Reaching for the stars.
How do you sum up the nutritional quality of a food on its label? How can a food labelling rating system be simple, but not too simple? How can we be sure it does not have unintended consequences? How does it keep pace with advances in nutrition science? In this edited transcript of a presentation given in Sydney, Australia, in July 2013, Professor Jennie Brand-Miller talks about what we really need on food labels to help us make better choices.
“I am uncomfortable with traffic lights and rating stars. Why? If breast milk were sold in the dairy compartment, it would have at least two red marks – one for saturated fat and one for sugar (human milk has the highest sugar content of any mammalian milk). This is because the algorithms that underpin traffic lights and rating stars are based on the old nutrition that has past its use-by date.
- The energy content (calories/kilojoules) of a food is not the best way to judge a food – lentils and liquorice have the same energy density.
- The fat content of food is not the best way to judge a food – nuts have more fat and are more energy dense than French fries.
- The sugar content is not the best way to judge a food – dried fruit is full of sugar.
- The sodium content is not the best way to judge a food – soft drinks are low in sodium.
Appetite matters. Appetite is what drives our energy intake.
It is not possible to balance energy intake and energy expenditure by counting calories. Firstly, no one knows how many calories they expend each day. Even if you knew, the calories on the food label are not precise enough.
Secondly, mathematical modelling shows that a small but persistent excess of only 7 calories or 30 kilojoules per day over and above energy requirements for 10 years underlies the current epidemic of obesity. The best way to balance calories in and calories out, is to weigh yourself regularly or use the belt test.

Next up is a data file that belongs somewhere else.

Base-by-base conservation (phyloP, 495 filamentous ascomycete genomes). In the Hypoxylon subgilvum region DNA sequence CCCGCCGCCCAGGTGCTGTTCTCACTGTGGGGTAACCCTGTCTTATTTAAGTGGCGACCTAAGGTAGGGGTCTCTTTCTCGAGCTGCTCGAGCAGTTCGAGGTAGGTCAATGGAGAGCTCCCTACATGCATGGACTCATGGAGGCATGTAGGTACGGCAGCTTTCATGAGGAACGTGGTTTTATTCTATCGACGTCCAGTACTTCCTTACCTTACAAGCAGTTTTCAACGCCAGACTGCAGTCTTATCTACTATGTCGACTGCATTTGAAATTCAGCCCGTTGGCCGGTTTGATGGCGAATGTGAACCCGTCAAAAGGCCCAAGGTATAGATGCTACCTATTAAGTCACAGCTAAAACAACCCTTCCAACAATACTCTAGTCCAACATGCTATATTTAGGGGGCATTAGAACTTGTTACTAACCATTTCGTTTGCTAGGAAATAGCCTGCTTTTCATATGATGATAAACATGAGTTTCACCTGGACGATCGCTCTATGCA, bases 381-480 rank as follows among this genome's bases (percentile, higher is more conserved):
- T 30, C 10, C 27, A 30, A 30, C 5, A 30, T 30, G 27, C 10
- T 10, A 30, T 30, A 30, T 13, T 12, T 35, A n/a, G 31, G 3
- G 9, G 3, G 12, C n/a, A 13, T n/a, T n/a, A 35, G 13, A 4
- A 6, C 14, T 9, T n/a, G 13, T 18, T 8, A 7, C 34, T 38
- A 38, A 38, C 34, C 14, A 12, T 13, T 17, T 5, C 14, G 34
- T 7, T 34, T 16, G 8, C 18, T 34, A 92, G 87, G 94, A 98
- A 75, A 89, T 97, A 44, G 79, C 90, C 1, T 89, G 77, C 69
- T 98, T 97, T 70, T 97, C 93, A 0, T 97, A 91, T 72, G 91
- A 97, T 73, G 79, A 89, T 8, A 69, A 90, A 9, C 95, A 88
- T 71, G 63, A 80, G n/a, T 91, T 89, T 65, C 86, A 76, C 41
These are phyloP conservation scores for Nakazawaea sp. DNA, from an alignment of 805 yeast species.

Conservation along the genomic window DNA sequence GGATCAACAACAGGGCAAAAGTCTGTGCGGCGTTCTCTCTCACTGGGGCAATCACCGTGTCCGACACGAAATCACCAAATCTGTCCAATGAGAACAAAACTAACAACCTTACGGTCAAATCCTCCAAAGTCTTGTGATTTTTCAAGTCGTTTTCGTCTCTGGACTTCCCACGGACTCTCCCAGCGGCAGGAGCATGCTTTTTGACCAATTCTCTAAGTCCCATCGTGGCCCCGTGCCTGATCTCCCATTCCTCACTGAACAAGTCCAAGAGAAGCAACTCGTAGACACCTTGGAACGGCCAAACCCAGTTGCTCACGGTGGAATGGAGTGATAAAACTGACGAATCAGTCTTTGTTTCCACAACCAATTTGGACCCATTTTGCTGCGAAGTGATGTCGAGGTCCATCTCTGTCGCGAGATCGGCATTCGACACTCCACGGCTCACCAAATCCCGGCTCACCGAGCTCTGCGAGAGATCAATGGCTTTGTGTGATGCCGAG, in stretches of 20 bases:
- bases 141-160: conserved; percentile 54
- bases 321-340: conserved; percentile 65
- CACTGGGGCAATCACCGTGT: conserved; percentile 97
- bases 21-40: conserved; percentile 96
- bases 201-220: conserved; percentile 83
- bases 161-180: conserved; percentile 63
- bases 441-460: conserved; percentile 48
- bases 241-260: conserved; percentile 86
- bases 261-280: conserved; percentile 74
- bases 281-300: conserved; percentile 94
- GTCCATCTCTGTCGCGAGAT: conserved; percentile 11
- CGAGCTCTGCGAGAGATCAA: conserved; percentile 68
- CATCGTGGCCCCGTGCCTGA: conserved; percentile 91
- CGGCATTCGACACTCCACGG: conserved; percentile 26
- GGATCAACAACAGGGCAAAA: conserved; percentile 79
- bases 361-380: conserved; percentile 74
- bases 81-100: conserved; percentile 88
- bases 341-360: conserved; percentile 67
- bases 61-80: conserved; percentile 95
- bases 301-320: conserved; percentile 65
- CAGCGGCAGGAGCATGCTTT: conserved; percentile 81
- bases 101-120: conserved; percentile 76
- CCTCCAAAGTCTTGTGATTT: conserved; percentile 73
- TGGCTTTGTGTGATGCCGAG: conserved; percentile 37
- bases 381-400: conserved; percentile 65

What would I like to see on food labels? I’d like to see a system that:
- Focuses on the positive.
- Rates foods according to their contribution to desirable macronutrient and micronutrient intakes.
- Uses Adam Drewnowski’s Nutrient Rich Foods Index, which rates individual foods based on their overall nutritional value, as an essential component.
- Encourages higher protein intake, particularly from legumes.
- Distinguishes between naturally-occurring and added sugars.
One is the Heart Foundation Tick, which encourages eating healthy types of fat.
The other is the Glycemic Index Foundation Low GI Symbol, which encourages eating healthy carbs. And here I have a duality of interest to declare. The University of Sydney owns the Low GI Symbol trademark. Research shows that the low GI focus automatically improves diet quality because it increases fibre intake, it reduces saturated fat, and it improves micronutrient intake. While the low fat focus had unintended, undesirable consequences, the low GI focus has had unexpected benefits.
My take home message for Australians: The Low GI Symbol + the Heart Foundation Tick = is good nutrition by default.”
You can download the full “Old Nutrition, New Nutrition” presentation HERE.
Professor Jennie Brand-Miller holds a Personal Chair in Human Nutrition in the Boden Institute of Obesity, Nutrition, Exercise and Eating Disorders and Charles Perkins Centre at the University of Sydney.